Among activities at Buddhist temples nationwide were the bathing of Buddha ceremony, which symbolises serenity and peace

PETALING JAYA: The Buddhist community celebrated Wesak Day yesterday to mark the birth, enlightenment and passing of Gautama Buddha.

An event, hosted by Fo Guang Shan Malaysia, took place at its current centre at Jalan SS3/33 in Taman Universiti from 8am to 4pm.

Deputy abbess the venerable Ru Xing said the centre, which has about 5,000 members and 30 years of history at the location, held a month-long celebration to promote a plant-based diet that featured competitions and exhibitions.

She emphasised the importance of community outreach to foster the Wesak Day spirit through activities involving association members together with the less fortunate and prisoners.

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“The celebration includes the bathing of the Buddha ceremony and chanting sessions, symbolising serenity and peace.

“This year, we promoted eco-friendly practices by using USB rechargeable candles instead of traditional ones. This helps reduce waste and promotes environmental consciousness.”

Ru said amid preparations to relocate to a larger facility in Kelana Jaya, fundraising efforts are ongoing, with various activities such as exhibitions and the selling of drinks and crafts.

The celebration this year also hosted a calligraphy exhibition by Puan Sri Chelsia Chan, also known as Chan Chau Ha, a Hong Kong-based lyricist, songwriter, singer and actress. Chan, who has held solo exhibitions of her calligraphy and paintings in Malaysia, Taiwan and South Korea, said she draws inspiration from the works of the venerable master Hong Yi from the 1920s.

Ru said as Fo Guang Shan Malaysia is still seeking funding for its new centre, it is preparing to organise additional events in the upcoming months as well.

She said the new centre will be able to accommodate over 100 vehicles, a hall accommodating up to 800 people, 60 classrooms and a kindergarten.

“The plans include the addition of an art gallery, auditorium and bakery academy to provide valuable skills to secondary school dropouts.”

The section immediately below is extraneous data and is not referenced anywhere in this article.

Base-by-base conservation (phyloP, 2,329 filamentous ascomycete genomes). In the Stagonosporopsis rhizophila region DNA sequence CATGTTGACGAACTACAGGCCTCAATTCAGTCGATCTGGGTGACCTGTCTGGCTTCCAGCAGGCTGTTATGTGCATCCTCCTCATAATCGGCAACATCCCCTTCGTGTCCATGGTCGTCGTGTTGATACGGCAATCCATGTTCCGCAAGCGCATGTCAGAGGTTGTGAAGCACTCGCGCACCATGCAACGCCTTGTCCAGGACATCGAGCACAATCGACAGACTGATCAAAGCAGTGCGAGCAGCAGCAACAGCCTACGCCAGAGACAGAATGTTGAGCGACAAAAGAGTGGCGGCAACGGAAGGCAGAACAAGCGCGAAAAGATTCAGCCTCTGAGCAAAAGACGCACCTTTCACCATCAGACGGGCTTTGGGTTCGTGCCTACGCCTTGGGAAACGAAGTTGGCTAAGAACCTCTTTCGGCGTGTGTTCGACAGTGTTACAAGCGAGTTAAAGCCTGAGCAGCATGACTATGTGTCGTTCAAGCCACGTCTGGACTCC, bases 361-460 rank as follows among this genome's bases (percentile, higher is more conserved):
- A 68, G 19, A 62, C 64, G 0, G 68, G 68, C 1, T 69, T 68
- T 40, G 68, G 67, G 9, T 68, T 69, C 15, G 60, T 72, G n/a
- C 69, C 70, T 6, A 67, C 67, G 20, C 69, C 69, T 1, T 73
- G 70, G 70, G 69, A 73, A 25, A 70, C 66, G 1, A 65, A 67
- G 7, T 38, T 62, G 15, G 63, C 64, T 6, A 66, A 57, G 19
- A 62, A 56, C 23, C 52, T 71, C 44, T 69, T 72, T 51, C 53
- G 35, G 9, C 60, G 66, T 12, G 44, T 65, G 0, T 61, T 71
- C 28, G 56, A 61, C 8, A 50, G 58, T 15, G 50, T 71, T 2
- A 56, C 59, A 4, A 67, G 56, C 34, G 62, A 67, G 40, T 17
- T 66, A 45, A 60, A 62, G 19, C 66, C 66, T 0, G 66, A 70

She expressed gratitude for being part of such a vibrant community and emphasised its commitment to achieving its goals with the support of contributors.

The celebration ended with a night parade showcasing flower floats, which added to the festive atmosphere.

Meanwhile in George Town, 23 floats from several organisations participated in the Penang Wesak Day celebration, which culminated in the procession that was held from May 18 to 22.

It was initiated by the state government, supported by the Penang Harmony Corporation and organised by the Malaysian Buddhist Association.

Social Development, Welfare and Non-Islamic Religious Affairs state exco S.K. Lim said the celebration, themed “Living Harmoniously, Thriving Society”, focused on encouraging understanding and interactions between races and religions.

“There was also an exhibition on preserving life and protecting the environment and a recycled crafts workshop at the Malaysian Buddhist Association last weekend,” she said, adding that workshop participants were taught to make candles, baskets and decoupage items.

Its Wesak Day committee chairman Datuk H.H Loh said the number of floats decreased compared with similar processions before the pandemic.

“Although the pandemic restrictions have been lifted, fewer organisations joined the float parade. However, they still sent their members to walk with the procession.”

He highlighted the three main groups of Buddhism – Theravada, Mahayana and Vajrayana – from several organisations gathered to celebrate the birthday of Buddha.

In light of Wesak Day, Loh advised devotees to be more caring, compassionate and respectful of one another.

“(This is) to improve mutual understanding, so we can co-exist harmoniously as propagated by the theme this year.”

On May 19, the Penang Wesak Celebration Committee held a ceremony to officiate the decoration of their float.

“After prayers and chanting led by the chief monk, we symbolically invited the Buddha to the main float.

“Only then did we start decorating the float,” he said, adding that it cost about RM50,000.